The symmetry part requires some more explanation, I know. Consider an Euclidean vector with two coordinates  v=(x,y) and let us assume that in some system there is a Hamiltonian depending on it given by H=xy, i.e., the product of its two coordinates. If we multiply the vector v by -1, then each coordinate is multiplied by -1 and the Hamiltonian becomes H=(-x)(-y)=xy. It doesn't change. Therefore, the multiplication of v by -1 is a symmetry of the Hamiltonian. Of course physically meaningful symmetries are more interesting, although the one I have just gave you may be considered as a very special case of a more general local gauge symmetry, but we are not going to talk about that now. The important is the idea.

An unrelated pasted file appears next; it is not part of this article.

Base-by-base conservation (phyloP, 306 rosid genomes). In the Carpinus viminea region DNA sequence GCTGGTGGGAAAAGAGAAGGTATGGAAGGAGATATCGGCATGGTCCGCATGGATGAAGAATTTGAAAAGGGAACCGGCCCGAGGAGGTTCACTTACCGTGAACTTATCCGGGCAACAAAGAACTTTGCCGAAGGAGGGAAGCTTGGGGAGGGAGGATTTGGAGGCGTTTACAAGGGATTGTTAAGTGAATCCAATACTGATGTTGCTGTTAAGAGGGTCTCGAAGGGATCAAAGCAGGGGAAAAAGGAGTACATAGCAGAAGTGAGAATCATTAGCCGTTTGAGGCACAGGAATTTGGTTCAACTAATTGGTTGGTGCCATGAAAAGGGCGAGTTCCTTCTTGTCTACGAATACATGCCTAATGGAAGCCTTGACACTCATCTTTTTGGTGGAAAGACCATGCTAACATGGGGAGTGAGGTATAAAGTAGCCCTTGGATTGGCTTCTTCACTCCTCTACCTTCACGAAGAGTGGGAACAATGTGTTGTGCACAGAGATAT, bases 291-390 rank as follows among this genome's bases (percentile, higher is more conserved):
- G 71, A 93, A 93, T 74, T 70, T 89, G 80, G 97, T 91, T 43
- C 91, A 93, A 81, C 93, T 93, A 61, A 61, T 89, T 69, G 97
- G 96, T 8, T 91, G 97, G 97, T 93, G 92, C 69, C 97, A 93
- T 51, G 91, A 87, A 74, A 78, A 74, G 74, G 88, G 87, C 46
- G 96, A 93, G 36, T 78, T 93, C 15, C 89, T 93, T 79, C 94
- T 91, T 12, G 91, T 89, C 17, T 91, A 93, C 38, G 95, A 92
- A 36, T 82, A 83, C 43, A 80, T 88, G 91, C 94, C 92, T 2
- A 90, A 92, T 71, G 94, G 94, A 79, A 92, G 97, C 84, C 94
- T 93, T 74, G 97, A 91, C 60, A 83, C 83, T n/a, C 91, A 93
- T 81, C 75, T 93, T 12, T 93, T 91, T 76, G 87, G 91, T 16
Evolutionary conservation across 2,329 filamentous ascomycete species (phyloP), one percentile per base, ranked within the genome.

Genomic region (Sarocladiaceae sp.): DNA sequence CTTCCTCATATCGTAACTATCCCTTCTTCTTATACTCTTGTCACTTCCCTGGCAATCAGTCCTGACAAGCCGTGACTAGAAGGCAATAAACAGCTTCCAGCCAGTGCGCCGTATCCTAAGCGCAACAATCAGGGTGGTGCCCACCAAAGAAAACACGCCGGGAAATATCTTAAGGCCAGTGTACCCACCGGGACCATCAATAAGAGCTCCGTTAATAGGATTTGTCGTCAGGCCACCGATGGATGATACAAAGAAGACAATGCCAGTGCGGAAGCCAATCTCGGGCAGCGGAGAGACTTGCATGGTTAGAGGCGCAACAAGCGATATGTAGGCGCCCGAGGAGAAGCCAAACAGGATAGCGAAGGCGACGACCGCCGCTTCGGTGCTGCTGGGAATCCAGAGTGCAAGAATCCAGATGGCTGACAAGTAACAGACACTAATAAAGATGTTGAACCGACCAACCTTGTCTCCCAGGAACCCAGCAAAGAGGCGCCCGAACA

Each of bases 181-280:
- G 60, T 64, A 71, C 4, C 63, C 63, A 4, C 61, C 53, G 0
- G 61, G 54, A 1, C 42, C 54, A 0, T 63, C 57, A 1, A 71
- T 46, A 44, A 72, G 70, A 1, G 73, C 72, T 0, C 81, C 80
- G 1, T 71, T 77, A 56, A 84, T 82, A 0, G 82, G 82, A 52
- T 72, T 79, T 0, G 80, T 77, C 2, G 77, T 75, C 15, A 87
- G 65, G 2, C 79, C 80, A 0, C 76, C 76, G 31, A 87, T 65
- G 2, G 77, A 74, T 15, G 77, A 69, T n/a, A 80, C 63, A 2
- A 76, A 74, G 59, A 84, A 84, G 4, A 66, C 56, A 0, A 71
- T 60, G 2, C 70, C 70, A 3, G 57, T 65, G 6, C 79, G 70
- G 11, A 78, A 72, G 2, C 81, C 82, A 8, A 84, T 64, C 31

Consider now, for instance, the ground state of the (ferromagnetic) Heisenberg model. This is the classical example of symmetry breaking. The Hamiltonian is rotationally invariant as it is given by the scalar product of the spin vectors, but the ground state has magnetic order with all spins pointing in the same direction and obviously changes if they are rotated (although a rotation takes it to another ground state). The word liquid in spin liquid is an analogy with the transition from the liquid to the solid state. The liquid is homogeneous and looks the same everywhere, so it has a continuous translational symmetry of the liquid. On the other hand, a crystalline solid (let us not talk about glasses at this point...) breaks that symmetry in the sense that it is not invariant by a continuous translation, but by very specifically ones. The same works for rotations, but the basic idea is what matters. This can also be stated as the fact that the spins do not develop any long range order (LRO) at zero temperature, they are completely disordered even then.